PRIME MINISTER Tony Blair has been challenged by the Institution of Civil Engineers and Royal Institute of British Architects (RIBA) to take action on road deaths by funding an investigation into the UK's poor pedestrian and cycle safety record.
ICE president Mark Whitby, in a joint letter with RIBA president Paul Hyett, urges the prime minister to fund a programme to determine why the UK lags so far behind the rest of Europe in terms of pedestrian and cycle safety.
The letter cites recent Department for Transport statistics which, it claims, demonstrate that a pedestrian in the UK is three to four times more vulnerable than in Sweden or the Netherlands. Walkers in Germany and Denmark are twice as safe, and cyclists in mainland Europe around 50% safer.
The proposed study would highlight differences in physical design and social attitudes between the UK and other European countries.
'We, as an institution, were given our charitable status to serve society, and I firmly believe that we have a duty of care to that society, ' said Whitby.
The study would also seek to identify the changes to design standards needed alongside any programmes to promote greater cycling and walking, and would look to agree appropriate benchmarks against which future improvements can be monitored.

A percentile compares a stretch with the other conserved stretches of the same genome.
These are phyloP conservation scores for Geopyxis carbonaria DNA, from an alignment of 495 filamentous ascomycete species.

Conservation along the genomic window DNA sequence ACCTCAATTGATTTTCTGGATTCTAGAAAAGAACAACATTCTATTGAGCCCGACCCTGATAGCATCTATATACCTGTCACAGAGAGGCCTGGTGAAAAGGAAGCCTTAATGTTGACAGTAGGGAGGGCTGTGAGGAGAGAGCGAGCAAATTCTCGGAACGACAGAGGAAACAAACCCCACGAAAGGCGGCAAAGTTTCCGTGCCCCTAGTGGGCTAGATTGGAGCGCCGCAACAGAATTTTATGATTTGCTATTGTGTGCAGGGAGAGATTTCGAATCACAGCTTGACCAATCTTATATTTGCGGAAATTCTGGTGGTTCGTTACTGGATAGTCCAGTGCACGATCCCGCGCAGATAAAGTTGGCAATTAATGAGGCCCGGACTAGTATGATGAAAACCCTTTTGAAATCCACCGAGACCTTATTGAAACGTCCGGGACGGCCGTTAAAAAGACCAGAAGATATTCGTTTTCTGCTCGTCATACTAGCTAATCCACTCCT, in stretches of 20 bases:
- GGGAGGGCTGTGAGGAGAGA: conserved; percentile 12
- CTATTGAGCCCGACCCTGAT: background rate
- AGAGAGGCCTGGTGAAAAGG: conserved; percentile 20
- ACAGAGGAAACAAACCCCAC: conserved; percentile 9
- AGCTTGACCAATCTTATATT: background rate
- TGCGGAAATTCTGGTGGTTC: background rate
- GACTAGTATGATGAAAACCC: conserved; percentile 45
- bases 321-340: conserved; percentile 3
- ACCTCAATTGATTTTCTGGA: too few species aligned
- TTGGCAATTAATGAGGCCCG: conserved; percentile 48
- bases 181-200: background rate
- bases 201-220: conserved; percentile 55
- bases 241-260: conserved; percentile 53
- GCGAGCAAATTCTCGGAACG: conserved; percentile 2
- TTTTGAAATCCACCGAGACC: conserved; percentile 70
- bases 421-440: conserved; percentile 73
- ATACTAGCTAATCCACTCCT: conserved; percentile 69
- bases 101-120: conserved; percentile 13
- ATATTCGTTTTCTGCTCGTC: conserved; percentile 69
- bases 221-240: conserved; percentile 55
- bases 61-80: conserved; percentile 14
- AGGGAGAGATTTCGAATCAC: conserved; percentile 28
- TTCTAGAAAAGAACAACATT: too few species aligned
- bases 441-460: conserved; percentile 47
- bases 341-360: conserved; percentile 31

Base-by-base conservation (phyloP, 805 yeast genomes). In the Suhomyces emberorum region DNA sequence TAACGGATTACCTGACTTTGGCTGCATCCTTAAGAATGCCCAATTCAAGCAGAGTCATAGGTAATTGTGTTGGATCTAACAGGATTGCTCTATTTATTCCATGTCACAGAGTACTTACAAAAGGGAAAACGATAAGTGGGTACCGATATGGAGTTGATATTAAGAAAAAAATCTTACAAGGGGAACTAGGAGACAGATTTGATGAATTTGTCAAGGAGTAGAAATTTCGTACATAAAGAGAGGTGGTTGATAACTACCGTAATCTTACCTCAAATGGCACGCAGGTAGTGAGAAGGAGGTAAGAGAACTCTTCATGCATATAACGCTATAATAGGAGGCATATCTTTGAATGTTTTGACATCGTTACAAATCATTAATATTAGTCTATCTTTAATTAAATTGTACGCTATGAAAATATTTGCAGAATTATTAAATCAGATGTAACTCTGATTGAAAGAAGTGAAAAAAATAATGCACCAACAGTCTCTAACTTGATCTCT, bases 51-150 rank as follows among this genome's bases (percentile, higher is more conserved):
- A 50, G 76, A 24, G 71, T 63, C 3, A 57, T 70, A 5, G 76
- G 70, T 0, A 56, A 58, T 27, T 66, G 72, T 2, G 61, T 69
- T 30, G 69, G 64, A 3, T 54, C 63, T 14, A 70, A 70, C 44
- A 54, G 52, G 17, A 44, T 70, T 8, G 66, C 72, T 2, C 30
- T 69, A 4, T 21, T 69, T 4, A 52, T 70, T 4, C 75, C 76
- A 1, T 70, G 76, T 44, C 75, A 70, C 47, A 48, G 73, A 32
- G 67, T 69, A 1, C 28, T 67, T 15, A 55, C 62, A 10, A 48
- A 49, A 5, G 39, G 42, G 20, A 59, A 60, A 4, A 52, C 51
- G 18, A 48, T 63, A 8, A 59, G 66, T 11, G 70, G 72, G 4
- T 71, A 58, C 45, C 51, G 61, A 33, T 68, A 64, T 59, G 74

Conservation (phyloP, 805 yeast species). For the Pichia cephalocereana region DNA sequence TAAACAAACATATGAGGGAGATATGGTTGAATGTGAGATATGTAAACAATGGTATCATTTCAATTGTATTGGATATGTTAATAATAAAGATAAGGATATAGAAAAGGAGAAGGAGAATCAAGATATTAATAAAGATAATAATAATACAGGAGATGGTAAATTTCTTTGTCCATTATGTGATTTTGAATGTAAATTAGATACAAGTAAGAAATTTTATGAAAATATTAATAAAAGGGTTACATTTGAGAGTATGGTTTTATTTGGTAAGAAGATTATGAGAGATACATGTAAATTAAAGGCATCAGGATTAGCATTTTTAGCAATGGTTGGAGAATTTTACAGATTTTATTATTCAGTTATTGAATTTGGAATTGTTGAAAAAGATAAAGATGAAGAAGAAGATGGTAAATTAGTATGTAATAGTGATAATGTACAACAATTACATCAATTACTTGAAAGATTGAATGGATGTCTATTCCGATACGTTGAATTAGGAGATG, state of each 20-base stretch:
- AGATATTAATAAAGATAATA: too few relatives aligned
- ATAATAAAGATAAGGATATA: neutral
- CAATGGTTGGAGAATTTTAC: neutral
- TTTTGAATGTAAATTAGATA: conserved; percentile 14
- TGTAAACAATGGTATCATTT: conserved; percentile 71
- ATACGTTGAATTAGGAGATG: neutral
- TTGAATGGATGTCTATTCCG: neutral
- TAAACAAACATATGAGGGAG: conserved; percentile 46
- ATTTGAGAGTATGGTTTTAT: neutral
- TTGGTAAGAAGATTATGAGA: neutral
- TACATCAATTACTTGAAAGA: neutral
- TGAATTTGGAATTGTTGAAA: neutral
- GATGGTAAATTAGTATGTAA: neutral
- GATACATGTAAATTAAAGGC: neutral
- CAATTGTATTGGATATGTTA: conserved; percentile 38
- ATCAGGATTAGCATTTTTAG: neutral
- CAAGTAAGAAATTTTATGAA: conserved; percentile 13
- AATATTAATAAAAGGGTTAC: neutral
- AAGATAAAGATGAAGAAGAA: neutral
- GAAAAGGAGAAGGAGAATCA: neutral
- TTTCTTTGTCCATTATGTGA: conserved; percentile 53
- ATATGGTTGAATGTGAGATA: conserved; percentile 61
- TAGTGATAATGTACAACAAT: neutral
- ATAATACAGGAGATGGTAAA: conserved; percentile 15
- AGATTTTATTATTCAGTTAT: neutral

'It is immoral and totally irresponsible to promote walking and cycling as alternatives without introducing significant measures to improve the safety and environment in which to do them, ' Whitby said.
Yellow card verdict
INSTITUTION OF Civil Engineers president Mark Whitby has likened government's inactivity over its failure to do more to tackle road deaths, to a reinstatement of the death penalty.
'I offer the government the yellow card because my loyalty, and the loyalty of many, is being tested.'
Whitby referred to recent Department of Transport figures revealing that the number of children killed on the UK's roads rose by 14% in 2001, while the number of children killed in cars soared 50% .
'These are shocking statistics against which we should be measuring governments, ' Whitby said.
He urged MPs, Lords and civil engineers to unite and lobby the government hard.
'I cannot overstate the importance of this. There are thousands of children's lives that can be saved between now and the next government.'